• Your a fool bud. Sure i complain about Harper, sometimes i even whine about him. I don't think he's good for my country and i have a right to say so – or do you dispute that? You see i's hard to tell these days – what with conbots like you being such democrats and all. All in all i'd rather stray over the line of being too critical or cynical, rather than be a butt kissing Tory toady like you.

        • I dole out shots to the left and right of me, Bud.
          Can you say the same?
          Not that I've seen.

  2. Unlike some other commenters, I thoroughly enjoy and appreciate articles like this, with at least some depiction of the person outside of the typical adversarial role. Bring on Jack and Mike, its all good. It usually restores a lot of faith in the process when you see these people in a truer reflection, even if admittedly, it is only a reflection. It also restores some faith in the media, that they are able to see past the immediate headline.

    • Funny.. I see Whyte asking him all about his absence from Canada, the coalition signing, digging for what it will take to make him call an election, accusing him of "effectively taking the leadership through a backroom deal", and you gotta love this question:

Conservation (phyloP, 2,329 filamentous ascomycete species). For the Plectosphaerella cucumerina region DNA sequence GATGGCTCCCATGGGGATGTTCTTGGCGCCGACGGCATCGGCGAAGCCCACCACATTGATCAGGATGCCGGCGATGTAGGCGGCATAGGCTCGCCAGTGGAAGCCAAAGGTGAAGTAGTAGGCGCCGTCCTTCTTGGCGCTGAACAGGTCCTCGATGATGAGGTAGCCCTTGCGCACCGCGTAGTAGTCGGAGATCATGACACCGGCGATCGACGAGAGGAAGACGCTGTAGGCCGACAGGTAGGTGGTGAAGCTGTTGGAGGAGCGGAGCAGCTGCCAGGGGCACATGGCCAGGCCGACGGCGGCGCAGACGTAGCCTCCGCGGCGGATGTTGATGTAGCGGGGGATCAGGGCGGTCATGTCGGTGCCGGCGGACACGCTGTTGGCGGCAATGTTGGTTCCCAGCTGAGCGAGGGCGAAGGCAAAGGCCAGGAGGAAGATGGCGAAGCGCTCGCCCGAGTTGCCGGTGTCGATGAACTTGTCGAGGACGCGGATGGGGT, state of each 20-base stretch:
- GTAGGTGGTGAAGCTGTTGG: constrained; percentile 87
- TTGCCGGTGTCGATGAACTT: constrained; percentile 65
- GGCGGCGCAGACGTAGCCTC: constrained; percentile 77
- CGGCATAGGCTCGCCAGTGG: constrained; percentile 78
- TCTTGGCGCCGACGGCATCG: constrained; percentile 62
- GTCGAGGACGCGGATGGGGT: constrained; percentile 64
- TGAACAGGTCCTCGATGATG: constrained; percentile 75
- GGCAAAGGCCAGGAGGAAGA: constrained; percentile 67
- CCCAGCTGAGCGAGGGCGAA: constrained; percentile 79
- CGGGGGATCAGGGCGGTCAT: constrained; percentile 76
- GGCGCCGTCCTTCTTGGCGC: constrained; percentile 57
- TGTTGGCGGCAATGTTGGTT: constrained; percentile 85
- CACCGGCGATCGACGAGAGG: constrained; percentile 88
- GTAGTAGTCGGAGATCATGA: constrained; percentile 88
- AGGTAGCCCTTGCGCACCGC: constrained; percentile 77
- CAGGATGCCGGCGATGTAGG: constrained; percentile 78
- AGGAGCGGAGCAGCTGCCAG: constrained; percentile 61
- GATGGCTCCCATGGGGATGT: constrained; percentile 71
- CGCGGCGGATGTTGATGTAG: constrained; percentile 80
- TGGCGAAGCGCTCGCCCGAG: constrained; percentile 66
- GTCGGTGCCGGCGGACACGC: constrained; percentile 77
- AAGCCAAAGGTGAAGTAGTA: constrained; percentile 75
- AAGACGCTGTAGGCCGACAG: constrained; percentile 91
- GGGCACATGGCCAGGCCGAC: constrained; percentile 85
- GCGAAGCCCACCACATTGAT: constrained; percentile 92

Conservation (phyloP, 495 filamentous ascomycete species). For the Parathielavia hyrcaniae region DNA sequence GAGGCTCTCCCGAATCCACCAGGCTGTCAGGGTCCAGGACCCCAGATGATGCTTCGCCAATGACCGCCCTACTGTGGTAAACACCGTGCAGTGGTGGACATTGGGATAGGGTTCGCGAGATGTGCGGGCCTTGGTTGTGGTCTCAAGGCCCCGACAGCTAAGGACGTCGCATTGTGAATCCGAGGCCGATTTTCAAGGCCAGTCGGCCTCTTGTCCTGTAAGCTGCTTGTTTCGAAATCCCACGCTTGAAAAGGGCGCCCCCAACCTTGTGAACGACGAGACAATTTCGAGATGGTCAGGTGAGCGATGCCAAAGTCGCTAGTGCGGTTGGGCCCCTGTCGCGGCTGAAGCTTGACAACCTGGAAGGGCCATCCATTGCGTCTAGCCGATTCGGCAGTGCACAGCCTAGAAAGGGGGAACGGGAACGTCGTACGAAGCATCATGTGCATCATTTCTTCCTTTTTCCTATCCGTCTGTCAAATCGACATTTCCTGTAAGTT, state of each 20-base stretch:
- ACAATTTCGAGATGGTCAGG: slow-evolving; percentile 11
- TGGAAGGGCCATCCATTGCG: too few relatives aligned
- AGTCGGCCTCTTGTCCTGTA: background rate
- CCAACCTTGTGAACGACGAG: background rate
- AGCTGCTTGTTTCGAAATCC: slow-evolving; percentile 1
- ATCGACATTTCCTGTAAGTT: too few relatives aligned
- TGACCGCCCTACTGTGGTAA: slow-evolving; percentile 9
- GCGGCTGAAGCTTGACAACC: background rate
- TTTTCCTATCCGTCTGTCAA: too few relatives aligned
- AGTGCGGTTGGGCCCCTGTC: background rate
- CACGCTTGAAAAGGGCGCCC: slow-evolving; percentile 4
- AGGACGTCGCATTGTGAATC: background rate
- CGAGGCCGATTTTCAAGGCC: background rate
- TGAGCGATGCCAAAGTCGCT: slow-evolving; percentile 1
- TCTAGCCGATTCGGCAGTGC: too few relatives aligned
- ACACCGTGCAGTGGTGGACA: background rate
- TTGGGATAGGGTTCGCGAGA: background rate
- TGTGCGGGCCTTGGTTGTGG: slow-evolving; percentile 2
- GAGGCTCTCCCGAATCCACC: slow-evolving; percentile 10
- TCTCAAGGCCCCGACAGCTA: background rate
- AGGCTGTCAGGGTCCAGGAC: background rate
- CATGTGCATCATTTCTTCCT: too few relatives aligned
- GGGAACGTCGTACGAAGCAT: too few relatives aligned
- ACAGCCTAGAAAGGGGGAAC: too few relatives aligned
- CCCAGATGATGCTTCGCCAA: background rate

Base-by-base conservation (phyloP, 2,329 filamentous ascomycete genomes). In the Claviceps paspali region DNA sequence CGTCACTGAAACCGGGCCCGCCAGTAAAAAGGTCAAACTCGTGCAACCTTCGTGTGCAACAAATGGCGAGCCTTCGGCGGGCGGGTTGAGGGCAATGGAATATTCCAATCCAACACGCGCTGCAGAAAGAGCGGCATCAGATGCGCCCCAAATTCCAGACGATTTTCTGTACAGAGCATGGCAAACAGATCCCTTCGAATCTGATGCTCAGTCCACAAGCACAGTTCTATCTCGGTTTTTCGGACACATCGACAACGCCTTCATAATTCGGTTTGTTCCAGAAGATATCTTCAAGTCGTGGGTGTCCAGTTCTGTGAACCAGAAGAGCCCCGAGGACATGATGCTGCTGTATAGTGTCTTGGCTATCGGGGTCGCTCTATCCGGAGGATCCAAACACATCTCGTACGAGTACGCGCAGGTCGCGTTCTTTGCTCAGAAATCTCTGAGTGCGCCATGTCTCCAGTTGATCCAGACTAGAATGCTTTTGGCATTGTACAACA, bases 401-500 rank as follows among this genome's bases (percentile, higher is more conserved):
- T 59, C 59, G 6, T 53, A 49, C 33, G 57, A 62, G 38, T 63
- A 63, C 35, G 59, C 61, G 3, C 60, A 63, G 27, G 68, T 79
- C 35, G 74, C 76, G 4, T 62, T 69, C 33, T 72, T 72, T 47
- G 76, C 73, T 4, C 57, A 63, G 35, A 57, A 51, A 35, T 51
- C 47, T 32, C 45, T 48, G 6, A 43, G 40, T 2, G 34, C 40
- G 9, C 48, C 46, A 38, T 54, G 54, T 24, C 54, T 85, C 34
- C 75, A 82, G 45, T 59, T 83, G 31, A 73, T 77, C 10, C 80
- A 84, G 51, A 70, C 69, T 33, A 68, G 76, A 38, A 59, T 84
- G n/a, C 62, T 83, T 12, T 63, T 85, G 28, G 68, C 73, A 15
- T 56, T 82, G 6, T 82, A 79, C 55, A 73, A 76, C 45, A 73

"Q: You've quoted Machiavelli's argument about political judgment, that to be effective you have to follow principles more ruthless than those acceptable in ordinary life, and that a politician needs to know how to do wrong. What did you mean by that?" with a follow up of "You'd be murdering rivals, for starters."

      Meanwhile, the toughest thing Whyte brings to the conversation with Harper beyond knee-pads and a bib is:
      "Q: You've taken some heat in the political arena for speaking dismissively of fancy arts galas where artists take the stage to beg for higher subsidies. Was your performance at the National Arts Centre gala intended as some sort of gesture to the arts community? Was there a political message behind it?"

      Yes, obviously Whyte is aiming to give us a truer reflection of the people involved.

  3. *BARF*

  4. If this were People magazine, it would be a great piece.

    But an Editor-in-Chief doing fluff peices like this? Ugh.

  5. "I read somewhere that when you were a young musician you had a problem with your hands shaking. "